Brazil Montero Fermented Coffee

Origin: Brazil
Process: Natural Anaerobic Fermentation
Producers: Anderson Monteiro
Grown: Fazenda Boa Vista, Alta Mogiana
Altitude: 1250 metres
Varietals: Yellow Catucai, Red Catuai and Topazio

Cupping Score: 83-87

Tasting Notes:
This lot is bursting with floral, lemon, honey and tropical fruit notes, it has a round creamy body and a pleasant well-rounded finish.

Brew Guide:
An all-round coffee, but especially suited to Cafetiere and V60

French Press:

  • Steep
  • Coarse grind
  • 35g to 500ml water
  • 91-96 ℃
  • 3-5 minutes

Pour Over:

  • Drip
  • Medium Grind
  • 30g to 500ml water
  • 91-96 ℃
  • 2-4 minutes

Roast Info:
Light to Medium Roast

Farm Info:
Boa Vista Farm is a 52-hectare farm run by Anderson Monteiro. The family first became involved in coffee production in 1970’s through the Monteiro-Andrade family’s patriarch, João Rodrigues de Andrade, who thanks to his parents and grandparents inherited a deep passion for the land and for coffee cultivation. Being from a modest background meant that he started with a small coffee crop, gradually expanding over the years through sheer hard work and family collaboration, finally being able to buy his own farm Boa Vista in 1999, setting out his stall to create a legacy for his family.

He later married Aparecida Monteiro de Andrade, sometime later they had four children; Valéria, Emerson, Anderson, and João Paulo. In 1999 João managed to buy Boa Vista Farm and embarked on creating a legacy for his family. Sadly he died in 2011, but undeterred his wife Aparecida too up the reins, introducing a number of new practices including crop management and a range of varietals more favoured to the soil characteristics and climate. Subsequently Anderson and his brothers all followed in their in their parent’s footsteps and now help run the family farm.

Processing Info:
The farm has developed a number of different methods for fermenting the coffees they produce. In this instance they use natural anaerobic fermentation.

In scientific terms this means this is a metabolic process, which converts carbohydrates (sugars) into organic acids, gases, or alcohols under anaerobic conditions. ‘Anaerobic’ simply means without the presence of oxygen. So from a processing pint of view, producers ferment their coffee in hermetically-sealed containers, such as large tanks or plastic barrels, which allows these containers to be placed in temperature-regulated storage areas or water tanks.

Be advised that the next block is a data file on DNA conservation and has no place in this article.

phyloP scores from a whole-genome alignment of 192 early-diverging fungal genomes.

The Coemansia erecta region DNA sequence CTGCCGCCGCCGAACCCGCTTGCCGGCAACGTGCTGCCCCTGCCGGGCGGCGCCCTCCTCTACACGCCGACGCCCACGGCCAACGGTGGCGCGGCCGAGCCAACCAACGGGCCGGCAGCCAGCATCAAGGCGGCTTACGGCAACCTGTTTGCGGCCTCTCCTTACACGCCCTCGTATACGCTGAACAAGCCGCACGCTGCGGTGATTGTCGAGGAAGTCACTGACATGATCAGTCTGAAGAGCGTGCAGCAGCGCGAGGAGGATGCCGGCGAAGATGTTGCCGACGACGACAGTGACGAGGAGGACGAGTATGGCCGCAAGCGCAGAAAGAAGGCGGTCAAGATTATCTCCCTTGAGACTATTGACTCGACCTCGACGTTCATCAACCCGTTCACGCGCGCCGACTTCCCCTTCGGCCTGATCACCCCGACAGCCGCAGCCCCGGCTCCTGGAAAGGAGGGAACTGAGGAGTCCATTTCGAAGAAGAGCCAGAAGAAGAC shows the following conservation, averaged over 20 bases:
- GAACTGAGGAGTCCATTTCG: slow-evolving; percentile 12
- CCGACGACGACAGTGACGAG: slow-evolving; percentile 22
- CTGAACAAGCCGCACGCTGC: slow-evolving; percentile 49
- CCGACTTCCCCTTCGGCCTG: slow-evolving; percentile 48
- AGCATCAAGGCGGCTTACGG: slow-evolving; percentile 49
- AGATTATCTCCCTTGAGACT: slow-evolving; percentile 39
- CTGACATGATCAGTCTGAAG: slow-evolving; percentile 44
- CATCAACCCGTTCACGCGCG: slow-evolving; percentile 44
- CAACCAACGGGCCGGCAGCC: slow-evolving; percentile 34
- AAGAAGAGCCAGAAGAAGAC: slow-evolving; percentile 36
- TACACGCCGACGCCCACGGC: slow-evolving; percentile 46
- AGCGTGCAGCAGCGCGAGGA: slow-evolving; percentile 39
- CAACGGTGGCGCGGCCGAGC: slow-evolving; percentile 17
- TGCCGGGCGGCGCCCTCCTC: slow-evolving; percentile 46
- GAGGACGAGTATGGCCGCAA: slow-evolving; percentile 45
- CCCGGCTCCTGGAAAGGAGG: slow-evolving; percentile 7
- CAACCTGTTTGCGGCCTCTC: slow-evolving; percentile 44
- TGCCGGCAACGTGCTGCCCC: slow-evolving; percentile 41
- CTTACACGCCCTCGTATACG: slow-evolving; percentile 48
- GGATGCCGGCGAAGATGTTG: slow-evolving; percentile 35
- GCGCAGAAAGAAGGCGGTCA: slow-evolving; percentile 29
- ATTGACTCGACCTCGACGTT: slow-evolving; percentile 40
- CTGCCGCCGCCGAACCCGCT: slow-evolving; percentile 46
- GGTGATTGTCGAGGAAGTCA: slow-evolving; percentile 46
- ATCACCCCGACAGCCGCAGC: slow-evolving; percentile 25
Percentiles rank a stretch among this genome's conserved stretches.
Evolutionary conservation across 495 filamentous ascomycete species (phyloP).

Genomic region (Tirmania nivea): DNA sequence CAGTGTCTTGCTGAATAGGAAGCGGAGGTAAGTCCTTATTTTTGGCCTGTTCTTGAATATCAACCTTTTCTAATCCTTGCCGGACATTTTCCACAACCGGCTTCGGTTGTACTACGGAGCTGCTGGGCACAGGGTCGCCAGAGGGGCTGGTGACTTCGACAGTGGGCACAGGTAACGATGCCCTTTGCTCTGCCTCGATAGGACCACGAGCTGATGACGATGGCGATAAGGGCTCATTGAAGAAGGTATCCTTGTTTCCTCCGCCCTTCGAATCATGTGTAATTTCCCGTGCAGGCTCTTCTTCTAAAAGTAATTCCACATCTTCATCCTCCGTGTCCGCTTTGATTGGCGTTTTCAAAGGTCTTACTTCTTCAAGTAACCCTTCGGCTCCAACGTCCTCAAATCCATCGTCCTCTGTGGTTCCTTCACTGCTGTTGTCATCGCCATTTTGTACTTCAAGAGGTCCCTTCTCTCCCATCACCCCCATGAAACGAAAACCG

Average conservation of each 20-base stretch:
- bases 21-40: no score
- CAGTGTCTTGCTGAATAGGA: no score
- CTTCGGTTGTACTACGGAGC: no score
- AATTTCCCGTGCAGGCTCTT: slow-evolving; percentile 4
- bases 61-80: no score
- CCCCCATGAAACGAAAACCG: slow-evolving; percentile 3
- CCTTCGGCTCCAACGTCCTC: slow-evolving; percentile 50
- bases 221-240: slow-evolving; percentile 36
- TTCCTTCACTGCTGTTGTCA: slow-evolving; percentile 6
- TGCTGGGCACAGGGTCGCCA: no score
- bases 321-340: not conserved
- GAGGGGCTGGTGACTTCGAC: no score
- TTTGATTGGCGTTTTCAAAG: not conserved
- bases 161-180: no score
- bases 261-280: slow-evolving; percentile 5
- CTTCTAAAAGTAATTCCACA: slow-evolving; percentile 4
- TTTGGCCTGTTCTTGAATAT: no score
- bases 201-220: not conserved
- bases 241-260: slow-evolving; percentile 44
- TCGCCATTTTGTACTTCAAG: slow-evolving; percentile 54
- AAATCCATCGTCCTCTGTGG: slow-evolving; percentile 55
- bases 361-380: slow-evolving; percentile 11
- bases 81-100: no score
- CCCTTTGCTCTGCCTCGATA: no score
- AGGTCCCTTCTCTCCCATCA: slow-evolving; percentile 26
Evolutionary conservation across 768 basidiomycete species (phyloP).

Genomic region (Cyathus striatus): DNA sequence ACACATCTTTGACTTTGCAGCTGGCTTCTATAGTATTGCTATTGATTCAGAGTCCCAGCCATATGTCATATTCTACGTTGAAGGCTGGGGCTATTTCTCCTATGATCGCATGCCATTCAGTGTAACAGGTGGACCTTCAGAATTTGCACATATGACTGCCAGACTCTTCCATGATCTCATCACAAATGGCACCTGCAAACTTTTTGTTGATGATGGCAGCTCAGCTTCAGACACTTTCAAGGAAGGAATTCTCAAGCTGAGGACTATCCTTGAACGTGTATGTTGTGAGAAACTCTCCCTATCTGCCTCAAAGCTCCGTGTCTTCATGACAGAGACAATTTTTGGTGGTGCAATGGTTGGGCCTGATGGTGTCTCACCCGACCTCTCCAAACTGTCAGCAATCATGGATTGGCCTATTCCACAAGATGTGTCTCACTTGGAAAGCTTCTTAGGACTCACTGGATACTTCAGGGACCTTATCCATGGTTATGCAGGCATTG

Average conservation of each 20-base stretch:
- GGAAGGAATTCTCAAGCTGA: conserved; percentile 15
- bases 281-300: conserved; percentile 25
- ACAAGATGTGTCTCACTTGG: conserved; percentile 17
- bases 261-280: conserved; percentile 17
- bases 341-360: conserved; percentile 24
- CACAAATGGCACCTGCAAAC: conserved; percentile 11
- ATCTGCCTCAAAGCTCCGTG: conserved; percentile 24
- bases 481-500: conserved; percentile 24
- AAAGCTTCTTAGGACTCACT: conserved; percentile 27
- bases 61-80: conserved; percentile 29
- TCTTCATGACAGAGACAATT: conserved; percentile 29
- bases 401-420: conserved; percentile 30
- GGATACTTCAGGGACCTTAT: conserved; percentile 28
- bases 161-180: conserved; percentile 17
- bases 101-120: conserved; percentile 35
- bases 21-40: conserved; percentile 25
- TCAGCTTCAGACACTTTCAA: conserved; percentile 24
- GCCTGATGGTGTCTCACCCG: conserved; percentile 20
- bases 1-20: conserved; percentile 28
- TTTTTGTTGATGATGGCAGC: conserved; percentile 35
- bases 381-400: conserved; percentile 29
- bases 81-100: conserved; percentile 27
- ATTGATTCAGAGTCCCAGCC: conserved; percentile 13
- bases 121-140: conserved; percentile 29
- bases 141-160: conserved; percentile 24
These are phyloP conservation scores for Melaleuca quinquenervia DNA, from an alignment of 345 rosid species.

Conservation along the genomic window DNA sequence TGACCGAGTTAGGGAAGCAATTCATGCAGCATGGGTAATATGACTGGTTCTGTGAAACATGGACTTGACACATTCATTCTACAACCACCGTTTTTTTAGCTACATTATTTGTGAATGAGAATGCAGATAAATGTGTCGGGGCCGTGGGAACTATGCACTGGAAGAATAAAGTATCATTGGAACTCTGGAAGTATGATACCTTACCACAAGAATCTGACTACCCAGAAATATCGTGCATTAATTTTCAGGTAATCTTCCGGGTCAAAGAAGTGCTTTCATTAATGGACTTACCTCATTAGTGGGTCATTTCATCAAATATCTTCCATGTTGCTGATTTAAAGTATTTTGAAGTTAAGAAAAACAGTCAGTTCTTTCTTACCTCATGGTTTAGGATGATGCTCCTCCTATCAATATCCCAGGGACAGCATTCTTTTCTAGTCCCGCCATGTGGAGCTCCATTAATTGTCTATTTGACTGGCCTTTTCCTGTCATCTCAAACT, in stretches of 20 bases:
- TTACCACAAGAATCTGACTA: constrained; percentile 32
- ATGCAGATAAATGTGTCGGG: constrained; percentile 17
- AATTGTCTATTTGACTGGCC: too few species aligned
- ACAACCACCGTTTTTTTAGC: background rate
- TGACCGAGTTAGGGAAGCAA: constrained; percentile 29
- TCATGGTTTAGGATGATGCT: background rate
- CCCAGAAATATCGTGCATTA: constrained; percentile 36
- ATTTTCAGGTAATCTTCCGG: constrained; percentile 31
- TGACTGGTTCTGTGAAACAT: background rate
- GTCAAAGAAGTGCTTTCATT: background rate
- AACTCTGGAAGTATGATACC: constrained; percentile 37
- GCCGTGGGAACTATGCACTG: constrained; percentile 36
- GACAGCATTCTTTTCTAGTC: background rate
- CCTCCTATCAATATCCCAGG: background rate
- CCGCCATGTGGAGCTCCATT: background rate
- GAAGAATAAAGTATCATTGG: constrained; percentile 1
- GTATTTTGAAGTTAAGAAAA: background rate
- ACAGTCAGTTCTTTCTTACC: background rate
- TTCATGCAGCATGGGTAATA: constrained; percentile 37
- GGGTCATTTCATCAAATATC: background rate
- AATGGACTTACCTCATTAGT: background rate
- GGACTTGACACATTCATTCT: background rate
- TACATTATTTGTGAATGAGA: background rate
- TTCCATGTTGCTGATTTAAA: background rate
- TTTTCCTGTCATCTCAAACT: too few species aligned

As a result of the oxygen-free environment, microorganisms break down the sugars at a much slower rate, creating a more complex flavour profile in the resulting coffee. Producers can choose to carry out anaerobic fermentation in different ways. One such option is the natural anaerobic fermentation process, this process uses whole cherries, which are often fermented for up to 96 hours. After which in the case of Boa Vistas coffees are then processed naturally, which involves spreading the fermented coffee out on raised beds to dry. Drying for their speciality coffee crops frequently takes between 20-25 days, depending on the climate at the time of harvest.

Coffee Country Info:
Just under 40% of the world’s total coffee production comes from Brazil, around 3.7 million metric tonnes every single year. Brazil produces everything from natural Robusta to Brazil Santos Screen 17/18, and the distinctive Rio Minas 17/18. However, in recent years, Brazilian producers have begun to invest and focus more on specialty coffee production.

Fazenda Boa Vista, itself is located in the Ibirací, a coffee growing region of Alta Mogiana, in the northern part of the state of Sao Paulo. This area is a lush green paradise, known locally as ‘Green Gold’, which boasts an excellent climate, rich fertile soil, and a favourable altitude for coffee growing.

The Alta Mogiana region in Brazil derives its name from a combination of two factors: its geographical location and historical influences. The term "Alta" translates to "high" or "upper" in Portuguese, referring to the region's elevated terrain. This area is characterised by higher altitudes compared to the surrounding regions, which plays a significant part in contributing to its unique climate and fertile soil, making it ideal for coffee cultivation.

The second part of the name, "Mogiana," stems from the historical background of the region. During the early days of colonization in Brazil, the territory was inhabited by indigenous tribes. However, in the 18th century European settlers began to explore and settle in the region. The name "Mogiana" originates from the railway system that was developed to connect the cities of São Paulo and Minas Gerais. This railway played a vital role in transporting goods, especially coffee, from the coffee-growing regions to the ports for export. The term ‘Mogiana’ originated from an amalgam of the Mogi-Guaçu River, which the rail line crossed.

As coffee production expanded in the region and gained recognition for its exceptional quality, the Alta Mogiana became synonymous with high-quality coffee production. Over time, the name "Alta Mogiana" became commonly used to refer to this specific coffee-growing region. Today, the Alta Mogiana is renowned for its high-quality Arabica coffee production.